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Henry Taylor: Heroes


In this lesson, you will draw a portrait of someone you admire, using pose, setting, and details to show why they are important. You will find connections between your own process and the artwork of Henry Taylor. 

Grade Level



Inspired by the work of Henry Taylor.

Materials and Tools

  • A pencil or other drawing tool
  • Paper
  • Optional: eraser


Close Looking: Henry Taylor

How can we make a portrait of someone we admire? 

Let’s look at a painting by Henry Taylor for inspiration. 

Henry Taylor, See Alice Jump, 2011, Oil on canvas

What do you notice about the person in this painting? 
What are they doing? What kind of action do you notice? 
What do you notice about the setting where this person is?What other details do you notice? 

This is a painting of Alice Coachman (1923-2014). During the 1948 Summer Olympics in London, the track and field athlete set a record in the high jump at the age of twenty-four. She was the first Black woman from any country to win a gold medal. 

Talking about his paintings of icons and legends, like this one, Henry Taylor said, “Sometimes you want to put positive things out there.” What do you think he meant by that? 

Planning Our Drawings 

Who is an important person to you?  
How can you let other people know why this person is important? 

  • What action could you use to show what this person does? 
  • What setting will you choose to show this person? 
  • What other details (expression, clothes, objects) will you add? 

Drawing our Heroes  

Drawing the Body in Action: 

  • To draw the figure, you can think of most parts of the body as ovals or rectangles.  
  • Try making the action you’re thinking of with your own body. Where does the body bend (neck, elbow, hips, knees, feet)? 
  • Lightly draw the shapes, thinking about the relative sizes of each. You can also add clothing as you draw the figure.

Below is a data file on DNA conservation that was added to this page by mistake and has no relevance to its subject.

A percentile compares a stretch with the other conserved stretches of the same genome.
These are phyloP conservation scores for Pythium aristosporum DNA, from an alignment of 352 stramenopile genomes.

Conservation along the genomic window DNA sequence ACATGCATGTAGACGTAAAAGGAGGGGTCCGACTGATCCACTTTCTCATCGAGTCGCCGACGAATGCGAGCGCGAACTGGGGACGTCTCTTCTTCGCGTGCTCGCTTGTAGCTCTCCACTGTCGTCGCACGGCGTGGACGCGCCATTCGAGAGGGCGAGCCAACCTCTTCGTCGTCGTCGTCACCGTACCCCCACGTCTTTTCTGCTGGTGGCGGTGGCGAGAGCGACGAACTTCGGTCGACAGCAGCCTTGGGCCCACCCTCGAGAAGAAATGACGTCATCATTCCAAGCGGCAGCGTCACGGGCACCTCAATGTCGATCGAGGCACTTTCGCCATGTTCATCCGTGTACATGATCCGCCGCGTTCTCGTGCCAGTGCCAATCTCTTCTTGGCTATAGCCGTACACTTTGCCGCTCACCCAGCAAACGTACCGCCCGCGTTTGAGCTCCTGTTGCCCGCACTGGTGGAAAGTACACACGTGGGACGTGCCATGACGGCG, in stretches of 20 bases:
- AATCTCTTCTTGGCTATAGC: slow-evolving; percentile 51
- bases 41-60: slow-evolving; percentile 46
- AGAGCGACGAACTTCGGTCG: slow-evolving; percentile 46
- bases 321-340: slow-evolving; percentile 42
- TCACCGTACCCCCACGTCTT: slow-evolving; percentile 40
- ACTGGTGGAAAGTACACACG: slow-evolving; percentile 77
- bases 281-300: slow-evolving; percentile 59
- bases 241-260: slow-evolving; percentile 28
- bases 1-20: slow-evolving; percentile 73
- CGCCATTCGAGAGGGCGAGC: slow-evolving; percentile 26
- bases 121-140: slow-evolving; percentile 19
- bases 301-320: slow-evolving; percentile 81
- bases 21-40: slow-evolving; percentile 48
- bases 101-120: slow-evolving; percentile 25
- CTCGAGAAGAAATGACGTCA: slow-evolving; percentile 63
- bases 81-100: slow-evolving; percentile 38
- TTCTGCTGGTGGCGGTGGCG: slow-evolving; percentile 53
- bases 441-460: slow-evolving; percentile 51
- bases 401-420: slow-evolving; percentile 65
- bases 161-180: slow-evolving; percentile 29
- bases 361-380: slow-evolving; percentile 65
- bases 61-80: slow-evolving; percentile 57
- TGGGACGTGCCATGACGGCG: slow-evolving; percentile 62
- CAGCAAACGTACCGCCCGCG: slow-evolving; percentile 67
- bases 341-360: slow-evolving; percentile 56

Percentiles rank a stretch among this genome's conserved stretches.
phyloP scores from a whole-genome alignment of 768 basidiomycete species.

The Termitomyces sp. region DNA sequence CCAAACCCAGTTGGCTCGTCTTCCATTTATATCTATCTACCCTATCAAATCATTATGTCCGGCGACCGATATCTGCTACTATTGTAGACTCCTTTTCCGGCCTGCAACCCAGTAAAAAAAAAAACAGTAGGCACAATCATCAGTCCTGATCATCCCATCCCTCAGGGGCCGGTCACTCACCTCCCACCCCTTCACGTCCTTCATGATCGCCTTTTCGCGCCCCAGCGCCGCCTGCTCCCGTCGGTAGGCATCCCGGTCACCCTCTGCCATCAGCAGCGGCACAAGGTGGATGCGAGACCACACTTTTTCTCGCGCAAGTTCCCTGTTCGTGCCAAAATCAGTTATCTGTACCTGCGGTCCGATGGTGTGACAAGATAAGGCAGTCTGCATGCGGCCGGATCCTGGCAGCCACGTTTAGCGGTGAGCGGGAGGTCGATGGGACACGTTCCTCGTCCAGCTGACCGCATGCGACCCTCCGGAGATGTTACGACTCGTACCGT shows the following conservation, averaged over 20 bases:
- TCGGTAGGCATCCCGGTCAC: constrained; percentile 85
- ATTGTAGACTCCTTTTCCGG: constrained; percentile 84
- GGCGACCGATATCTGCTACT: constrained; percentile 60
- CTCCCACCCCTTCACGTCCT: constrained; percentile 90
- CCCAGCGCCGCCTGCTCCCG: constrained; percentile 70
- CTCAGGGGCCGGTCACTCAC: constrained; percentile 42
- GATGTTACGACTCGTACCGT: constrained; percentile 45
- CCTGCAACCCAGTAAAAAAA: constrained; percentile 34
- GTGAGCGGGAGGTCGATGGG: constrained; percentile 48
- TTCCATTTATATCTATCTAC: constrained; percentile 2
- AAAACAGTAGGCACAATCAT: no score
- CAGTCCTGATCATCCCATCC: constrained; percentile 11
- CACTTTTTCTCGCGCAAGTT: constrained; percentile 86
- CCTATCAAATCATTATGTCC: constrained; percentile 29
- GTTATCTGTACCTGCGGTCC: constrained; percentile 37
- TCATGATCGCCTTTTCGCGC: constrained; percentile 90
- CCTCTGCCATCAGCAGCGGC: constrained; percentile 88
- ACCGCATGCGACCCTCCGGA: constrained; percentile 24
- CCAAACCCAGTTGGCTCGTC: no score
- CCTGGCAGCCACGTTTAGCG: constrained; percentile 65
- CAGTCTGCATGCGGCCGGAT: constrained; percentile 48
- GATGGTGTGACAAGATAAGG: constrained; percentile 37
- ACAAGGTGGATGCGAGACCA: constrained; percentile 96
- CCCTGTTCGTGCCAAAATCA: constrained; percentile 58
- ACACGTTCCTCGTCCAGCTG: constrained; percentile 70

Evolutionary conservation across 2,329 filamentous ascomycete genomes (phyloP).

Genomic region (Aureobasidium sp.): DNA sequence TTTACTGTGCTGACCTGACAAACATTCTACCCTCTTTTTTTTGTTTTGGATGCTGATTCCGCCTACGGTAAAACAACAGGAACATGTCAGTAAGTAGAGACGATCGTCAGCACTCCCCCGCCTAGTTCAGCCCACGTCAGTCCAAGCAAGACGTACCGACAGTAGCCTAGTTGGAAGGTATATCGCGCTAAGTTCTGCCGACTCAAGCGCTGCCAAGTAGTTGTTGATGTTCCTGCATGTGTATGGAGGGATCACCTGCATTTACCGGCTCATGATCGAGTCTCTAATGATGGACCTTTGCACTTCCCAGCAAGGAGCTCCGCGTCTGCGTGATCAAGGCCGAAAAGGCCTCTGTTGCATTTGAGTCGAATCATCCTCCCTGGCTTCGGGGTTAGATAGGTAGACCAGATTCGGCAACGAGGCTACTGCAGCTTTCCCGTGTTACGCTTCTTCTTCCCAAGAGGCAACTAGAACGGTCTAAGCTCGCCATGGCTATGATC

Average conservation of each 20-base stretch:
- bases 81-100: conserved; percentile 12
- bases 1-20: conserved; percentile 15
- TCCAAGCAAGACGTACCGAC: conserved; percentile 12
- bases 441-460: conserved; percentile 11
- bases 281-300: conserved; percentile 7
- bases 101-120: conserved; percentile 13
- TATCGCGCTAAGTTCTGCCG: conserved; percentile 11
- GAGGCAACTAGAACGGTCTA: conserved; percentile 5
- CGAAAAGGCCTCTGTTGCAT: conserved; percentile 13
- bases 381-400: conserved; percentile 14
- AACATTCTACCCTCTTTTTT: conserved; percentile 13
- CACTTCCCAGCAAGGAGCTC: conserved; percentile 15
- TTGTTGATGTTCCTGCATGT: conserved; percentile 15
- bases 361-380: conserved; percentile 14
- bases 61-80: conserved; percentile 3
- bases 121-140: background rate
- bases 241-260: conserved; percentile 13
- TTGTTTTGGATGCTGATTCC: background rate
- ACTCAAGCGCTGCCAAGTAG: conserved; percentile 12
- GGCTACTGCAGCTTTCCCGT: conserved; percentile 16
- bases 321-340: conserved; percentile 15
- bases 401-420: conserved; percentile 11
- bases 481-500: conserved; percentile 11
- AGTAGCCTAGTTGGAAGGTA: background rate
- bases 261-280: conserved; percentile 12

Drawing the Setting: 

  • Is the setting you chose inside or outside? Will you depict buildings or nature, will there be furniture and other objects? How can you use lines and shapes to show us what kind of place this is? 
  • Think about the size of the setting in relationship to the size of the person you’ve drawn. 

Adding Details: 

  • What details will tell us more about why this person is important?  
  • Do they wear something that tells us what they do? Is there an object that they use?  
  • What kind of facial expression will tell us more about them? 
  • Think about the lines and shapes of the details you will add. Draw lightly so you can change anything as you go. 


Look at your drawing. 

  • Who did you choose to draw? 
  • How did you show what makes this person important?
  • What kind of action did you draw? 
  • What setting did you choose? 
  • What other details did you add? 


Inspired by the Work of Henry Taylor
Written by Andrea Burgay, Associate Director

Lesson Development
Julie Applebaum, Senior Director

Studio in a School NYC
Hasna Muhammad, Ed.D., Chair, Board of Directors, Studio in a School Association
Alison Scott-Williams, President, Studio in a School NYC

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